Gravel Bike Shoes are one of the important factors that affect performance when cycling. In addition, the use of bicycle shoes is also a safety in cycling. No exception for gravel bikes. Of the many bicycle shoes, what should be considered in choosing gravel shoes?
Differences with MTB shoes
Are gravel bike shoes the same as mountain bike shoes (MTB)? the short answer, no. Gravel shoes are not the same as mountain bike shoes. Most mountain bike shoes are well-padded to deflect when going through rocks (and resting) and to protect your feet from high-speed jerking toes.
XC mountain bike shoes that many people use on gravel tracks, are used for uphill sprints and are very useful especially in CX (cyclocross) racing. It’s unlikely you’ll need spikes for gravel bike riding, or really mountain biking outside of racing, so again this becomes an unnecessary burden.
When you remove these elements, you have a gravel shoe. They will still use the same two-bolt cleat bearings as mountain bike shoes and will have lugs on the underside that protect the carbon or nylon plates, but also provide traction for ‘walking’.
Stiffness is not the end
When we talk about road bike shoes, rigidity is often the first choice; When the riding surface gets rough, the ultra-rigid carbon sole does little to dampen the vibrations that get to the bottom of your foot. Take a rough surface and paddle on it for over three hours, it’s definitely going to be uncomfortable.
Gravel Bike shoes aim to strike a balance between stiffness and damping; those designed for all-day gravel adventures tend to opt for nylon or carbon-reinforced plates. Some gravel shoes will even feature a flex zone attached to the front of the cleat plate to make walking less difficult.
Fit, construction and fastening
Fit is the most important aspect when buying shoes for any cycling discipline because if your feet are uncomfortable, you will not have a good riding experience. Gravel bike shoes designed for the racing end of the spectrum will have a slightly lower volume so no energy is lost when your feet are pedaling. Endurance-oriented shoes will have more room to accommodate when your feet start to swell as the mileage goes by.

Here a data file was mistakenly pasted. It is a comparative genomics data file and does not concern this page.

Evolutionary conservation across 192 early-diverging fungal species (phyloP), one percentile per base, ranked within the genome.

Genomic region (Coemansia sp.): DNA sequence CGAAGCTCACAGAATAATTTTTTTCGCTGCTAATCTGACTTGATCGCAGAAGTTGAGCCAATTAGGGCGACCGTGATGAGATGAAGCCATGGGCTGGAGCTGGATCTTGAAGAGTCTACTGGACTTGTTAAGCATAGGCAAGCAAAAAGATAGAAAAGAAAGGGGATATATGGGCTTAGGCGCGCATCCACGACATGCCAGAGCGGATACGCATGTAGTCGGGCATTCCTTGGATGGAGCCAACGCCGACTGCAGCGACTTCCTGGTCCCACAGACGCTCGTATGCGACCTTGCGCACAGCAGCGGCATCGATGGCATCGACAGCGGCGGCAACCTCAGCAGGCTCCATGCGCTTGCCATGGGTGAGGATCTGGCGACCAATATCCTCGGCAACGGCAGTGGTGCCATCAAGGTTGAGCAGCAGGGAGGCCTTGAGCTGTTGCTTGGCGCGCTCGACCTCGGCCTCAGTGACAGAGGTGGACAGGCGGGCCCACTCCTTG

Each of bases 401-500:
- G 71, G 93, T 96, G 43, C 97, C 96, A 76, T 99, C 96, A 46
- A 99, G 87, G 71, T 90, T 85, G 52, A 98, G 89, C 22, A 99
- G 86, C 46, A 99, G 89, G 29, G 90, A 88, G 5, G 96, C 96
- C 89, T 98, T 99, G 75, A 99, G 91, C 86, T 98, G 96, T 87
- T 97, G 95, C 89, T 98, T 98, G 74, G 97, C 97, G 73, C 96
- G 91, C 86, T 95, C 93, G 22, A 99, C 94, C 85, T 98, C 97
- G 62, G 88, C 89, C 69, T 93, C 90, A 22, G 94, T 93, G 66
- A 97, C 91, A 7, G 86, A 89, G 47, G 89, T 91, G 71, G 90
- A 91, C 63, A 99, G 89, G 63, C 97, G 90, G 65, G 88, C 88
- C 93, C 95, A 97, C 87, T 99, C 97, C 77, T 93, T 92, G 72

For the most part, the uppers of all gravel shoes are made with synthetic materials, including knitwear, but some still use leather and even suede. While leather offers more comfort, it doesn’t dry out as quickly or “breathe” as well as many synthetic options
We demand a lot of the uppers of any cycling shoes – gravel shoes perhaps more than most.
Gravel-shoe uppers have to help deliver power transfer like road shoe uppers, but also have to have enough stretch for walking. They also have to be particularly durable and resistant to any scuffs from clambering over rough terrain.
Synthetic uppers are common across the price spectrum. Often, synthetic uppers rely on perforation and mesh inserts for breathability. They don’t mould to the shape of your foot in the same way that leather does, but they don’t cost as much either, and fastening paired with other factors such as insole choice can practically circumvent this issue.
When trying on gravel shoes, don’t assume initial discomfort will disappear with wear. Check that adjustments don’t cause wrinkles that can rub, the tongue sits smoothly with no pressure points, the collar isn’t so high that it nudges against your ankle bones and that there are no prominent interior seams.
Like road bikes and MTB shoes, gravel shoes come with retention systems such as laces, Boa, and Velcro depending on the shoe. The straps offer a lot of adjustment and are low in weight, but you can’t easily adjust them on the fly.
Boa (or similar) use a cord to seal the shoe and offer easy one-handed adjustment and minimal weight, the downside is that they are more prone to breakage. Velcro is the lightest of the bunch and allows for quick adjustments; however, it can be blocked by mud and will deteriorate over time.